Ocasio-Cortez and the New Guard Enter Congress

Representative+Ocasio-Cortez+has+come+to+represent+the+progressive+%E2%80%9CNew+Guard%E2%80%9D+of+freshmen+congress+representatives.+%28Courtesy+of+Flickr%29
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Ocasio-Cortez and the New Guard Enter Congress

Representative Ocasio-Cortez has come to represent the progressive “New Guard” of freshmen congress representatives. (Courtesy of Flickr)

Representative Ocasio-Cortez has come to represent the progressive “New Guard” of freshmen congress representatives. (Courtesy of Flickr)

Representative Ocasio-Cortez has come to represent the progressive “New Guard” of freshmen congress representatives. (Courtesy of Flickr)

Representative Ocasio-Cortez has come to represent the progressive “New Guard” of freshmen congress representatives. (Courtesy of Flickr)

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By Nicholas Zaromatidis

At the age of 29, Alexandria Ocasio-Cortez was officially sworn into Congress on Jan. 3. In September, she beat incumbent Democratic Caucus Chair Joe Crowley in arguably one of the largest upset victories this election cycle. She represents the 14th Congressional District of New York, which includes areas in northern Queens and the northern Bronx. Moreover, she is member of the Democratic Socialists of America. This party strives to represent working class families in a socialistic manner. In other words, the party seeks to reduce a capitalistic order, hereby denouncing staggering inequalities of wealth and power, sexual, gender and racial discrimination and more.

In September, Ocasio-Cortez presented a $40 trillion proposal. This monstrous proposal was only supported by a $2 trillion budget. This proposal includes initiatives, such as Medicare for all, free college programs, paid family leave and Social Security expansion. These initiatives are necessary for the United States; Medicare for all can revolutionize our healthcare system.

However, these initiatives all come with a large price tag, which creates a budgeting issue for the U.S. Government. With a $38 trillion disparity, our nation cannot afford to continue the descent into debt. Taking into consideration the current government shutdown and all the other budgeting issues that our nation is facing, there is no need to continue the descent into crippling debt. Ocasio-Cortez’s solution to this enormous disparity lies in taxpayer-funded programs, which would theoretically increase over the next 10 years due to more people working for greater salaries, higher taxes on higher income tax brackets and greater corporate taxes.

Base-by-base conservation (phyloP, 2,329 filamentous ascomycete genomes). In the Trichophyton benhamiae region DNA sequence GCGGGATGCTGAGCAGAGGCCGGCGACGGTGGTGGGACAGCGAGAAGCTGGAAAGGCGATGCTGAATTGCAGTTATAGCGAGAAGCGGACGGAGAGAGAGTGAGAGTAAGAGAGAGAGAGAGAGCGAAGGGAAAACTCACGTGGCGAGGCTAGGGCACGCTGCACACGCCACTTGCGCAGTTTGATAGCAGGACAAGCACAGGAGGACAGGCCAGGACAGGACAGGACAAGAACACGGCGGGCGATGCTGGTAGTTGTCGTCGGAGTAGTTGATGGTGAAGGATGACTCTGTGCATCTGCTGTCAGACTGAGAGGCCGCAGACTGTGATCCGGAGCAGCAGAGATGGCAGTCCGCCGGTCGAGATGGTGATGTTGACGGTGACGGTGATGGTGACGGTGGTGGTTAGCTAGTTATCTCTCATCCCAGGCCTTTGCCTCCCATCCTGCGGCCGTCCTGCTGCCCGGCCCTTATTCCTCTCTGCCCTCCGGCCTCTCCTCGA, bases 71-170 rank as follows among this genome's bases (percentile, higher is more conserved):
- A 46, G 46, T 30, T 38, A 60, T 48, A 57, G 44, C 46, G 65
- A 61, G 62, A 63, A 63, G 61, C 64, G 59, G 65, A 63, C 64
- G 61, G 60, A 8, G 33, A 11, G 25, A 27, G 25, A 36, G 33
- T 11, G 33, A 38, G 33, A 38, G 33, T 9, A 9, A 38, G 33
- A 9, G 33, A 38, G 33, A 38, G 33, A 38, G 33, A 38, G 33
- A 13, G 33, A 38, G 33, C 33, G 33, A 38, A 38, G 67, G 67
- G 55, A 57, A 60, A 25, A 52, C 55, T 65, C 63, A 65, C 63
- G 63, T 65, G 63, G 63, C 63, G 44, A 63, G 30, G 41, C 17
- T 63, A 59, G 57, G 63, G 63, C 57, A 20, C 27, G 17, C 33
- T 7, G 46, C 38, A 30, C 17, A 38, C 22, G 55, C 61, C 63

Apart from her financial plan, Ocasio-Cortez is attempting to push hot-button social issues. One huge issue that Ocasio-Cortez is spearheading is diversity in company’s hiring practices, specifically in the technology industry. Given the relatively recent influx in the technology and software industries, maintaining diverse staffs is crucial for ensuring the continued success in these fields of work. By encouraging diverse hiring practices and following in the footsteps of Gov. Jerry Brown of California, who implemented Senate Bill 826 which calls for a gender quota in publicly traded C-Suite officers, our nation’s greatest industries will continue to thrive.

This financial plan is all theoretical and absolutely not practical. Our nation continues to climb into debt, and a $38 trillion disparity would almost double our national debt. This could cause the U.S. to default on loans, lower national credit ratings and inadvertently raise interest rates on U.S. loans, thus increasing our debt at a catastrophic exponential rate.

Annually, politicians grapple with the question; how much debt is too much debt? We must come to this sad realization of economic misfortune to further progress our social standards and financial standings. However, Ocasio-Cortez is one of 36 new members of Congress in this election cycle that allowed the Democratic party to take the majority. These new members, commonly referred to as new bloods, should bring in new ideas that typically align with younger generations. This presents many idealistic policies that could work with some tweaking, but Ocasio-Cortez’s agenda seems to be the epitome of this idealism.

However, there are many career politicians that are less ambitious in their goals and become, as the years go in, set in their ways. Most do not propose much legislation; their voice is solely their vote, and they act as a slave to their respective political parties. Typically, career politicians are well-liked by their constituency, winning them re-elections, but lack any propositions in Congress. Career politicians are also more likely to have been exposed to some degree of political corruption. Most look at the bottom line of a scenario, which is usually the numbers and immediate benefit, not the overall circumstance and betterment of the nation.

Overall, our nation must start to weed out these career politicians and bring more new blood into Congress; however, new blood must gain more realistic ideas that can be swiftly implemented in our country. There must be a balance between the number of career politicians and newly-elected politicians in Congress.

Although there would be no regulation for this, Alexandria Ocasio-Cortez is just one of many newly elected politicians who must step up to the plate and implement realistic, progressive solutions.

Nick Zaromatidis, GSB ’21, is an applied accounting and finance major from Franklin Square, New York.